HOPE DOWNS by Rolling Blackouts Coastal Fever

music roundup RBCF

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Genre: Jangle Pop

Favorite Songs: “An Air Conditioned Man,” “Sister’s Jeans,” “Time in Common,” “How Long?” “Bellarine”

Rolling Blackouts Coastal Fever have a fascinatingly vague nostalgia present in their sound. Hailing from Australia, a place where rock and roll as it was once known is seemingly very much alive and well, the band’s touchpoints are clearly more from ‘80s college radio than anything else—HOPE DOWNS often sounds like a softer version of The Replacements, as if Peter Buck had replaced Bob Stinson on guitar on PLEASED TO MEET ME—but there is an unmistakable modern-ness to it as well. Tack on some of the most impressive dueling guitar work that anyone’s heard since The Strokes were big, and this is a seemingly winning formula. Most of the time, it’s just as good as it should be, and RBCF have delivered what is so far the year’s best rock album with HOPE DOWNS.

 

The album opens with “An Air Conditioned Man,” which seems to give the impression that the band is about to double-down on its tendency to write catchy, but meandering (in a good way, I promise) guitar songs. “An Air Conditioned Man” is self-sustaining in its creation of energy, and it has the same galvanizing power as The War on Drugs’ “Red Eyes” in its energetic guitar attack, all while juxtaposed with lyrics about an OFFICE SPACE-style hell of unsatisfying work. “Sister’s Jeans” adds some early ‘90s flair to the formula, with lyrical touches that invoke an underlying sadness and dissatisfaction in the song. That’s another area where The Replacements comparison is relevant for RBCF—there always seems to be something underneath the fireworks that reflects an intense longing and dissatisfaction, even on songs that trend more upbeat and pleasant.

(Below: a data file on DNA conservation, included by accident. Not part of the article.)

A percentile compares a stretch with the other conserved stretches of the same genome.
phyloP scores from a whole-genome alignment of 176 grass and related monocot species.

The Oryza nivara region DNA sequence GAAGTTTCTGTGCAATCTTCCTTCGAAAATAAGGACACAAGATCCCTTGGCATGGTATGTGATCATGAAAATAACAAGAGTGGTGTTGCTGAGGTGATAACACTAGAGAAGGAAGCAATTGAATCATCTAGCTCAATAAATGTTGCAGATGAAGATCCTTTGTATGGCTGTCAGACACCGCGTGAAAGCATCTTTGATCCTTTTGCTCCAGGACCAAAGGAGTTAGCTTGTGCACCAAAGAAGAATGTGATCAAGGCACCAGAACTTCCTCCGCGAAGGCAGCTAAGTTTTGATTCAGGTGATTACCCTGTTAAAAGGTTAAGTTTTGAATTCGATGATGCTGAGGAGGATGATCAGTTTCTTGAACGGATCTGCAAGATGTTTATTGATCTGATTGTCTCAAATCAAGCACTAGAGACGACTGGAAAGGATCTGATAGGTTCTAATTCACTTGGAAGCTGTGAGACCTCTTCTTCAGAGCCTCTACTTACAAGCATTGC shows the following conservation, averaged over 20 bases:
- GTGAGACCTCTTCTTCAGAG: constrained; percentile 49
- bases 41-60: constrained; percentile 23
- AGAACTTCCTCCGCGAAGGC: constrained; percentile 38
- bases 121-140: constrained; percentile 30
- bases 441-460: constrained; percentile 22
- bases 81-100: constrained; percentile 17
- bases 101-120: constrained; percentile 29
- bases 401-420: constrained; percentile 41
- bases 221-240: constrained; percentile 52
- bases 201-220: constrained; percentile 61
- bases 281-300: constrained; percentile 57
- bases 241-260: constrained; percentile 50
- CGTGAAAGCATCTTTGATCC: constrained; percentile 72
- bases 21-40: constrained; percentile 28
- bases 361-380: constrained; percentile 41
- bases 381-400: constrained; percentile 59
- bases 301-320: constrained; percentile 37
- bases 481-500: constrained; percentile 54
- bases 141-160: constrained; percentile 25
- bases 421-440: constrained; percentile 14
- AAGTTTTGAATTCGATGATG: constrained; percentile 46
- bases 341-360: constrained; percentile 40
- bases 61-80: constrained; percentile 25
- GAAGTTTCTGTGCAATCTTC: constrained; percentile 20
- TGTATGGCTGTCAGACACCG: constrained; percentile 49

Even if you could fairly describe the RBCF sound as meandering, HOPE DOWNS is a fairly taut album outside of “An Air Conditioned Man,” and it definitely benefits from that. Most songs clock in at around three minutes, no longer or shorter than they should be—the mark of songwriters who know what they’re doing. “How Long?” is a great example of a track that could have been quite mishandled had it been longer than it is; a minor chord-tinged, mid-tempo song that stands out among the rest of the album for its more laid-back nature, it works well to show off the proficiency of this band to create not just energy, but rich textures. A rhythmic, more distorted part, interwoven with chime-y, chorus-laden guitars, occasional slide guitar riffs, and a constantly chugging bass riff that serves as the song’s tonal center, does the same thing that so many of RBCF’s ‘80s indie influences did so well, which was make very deliberate and specific layering sound positively effortless. It’s a simple song lyrically, but that serves it well, because the guitar parts are just so damn good.

There really aren’t a lot of noticeable flaws to HOPE DOWNS. It’s a bit lyrically simplistic sometimes, and the references to Australia might go over the heads of some listeners, but any nit-picking that one can do with their sound is more than made up for by the brilliant work of these five musicians. HOPE DOWNS hits a really sweet spot between pop accessibility and a hint of punk aesthetics and nihilism, fitting in well with the current indie rock landscape while also nudging to as-of-yet unexplored territory.

Verdict: Recommend

Adam Cash

Adam Cash lives in the woods and grew up playing music in barns with other strange woods children. Fortunately, moving to California showed him that the rest of the world largely ignores Toby Keith, and thus, life is worth living. Adam also writes about video games on Top Shelf Gaming.

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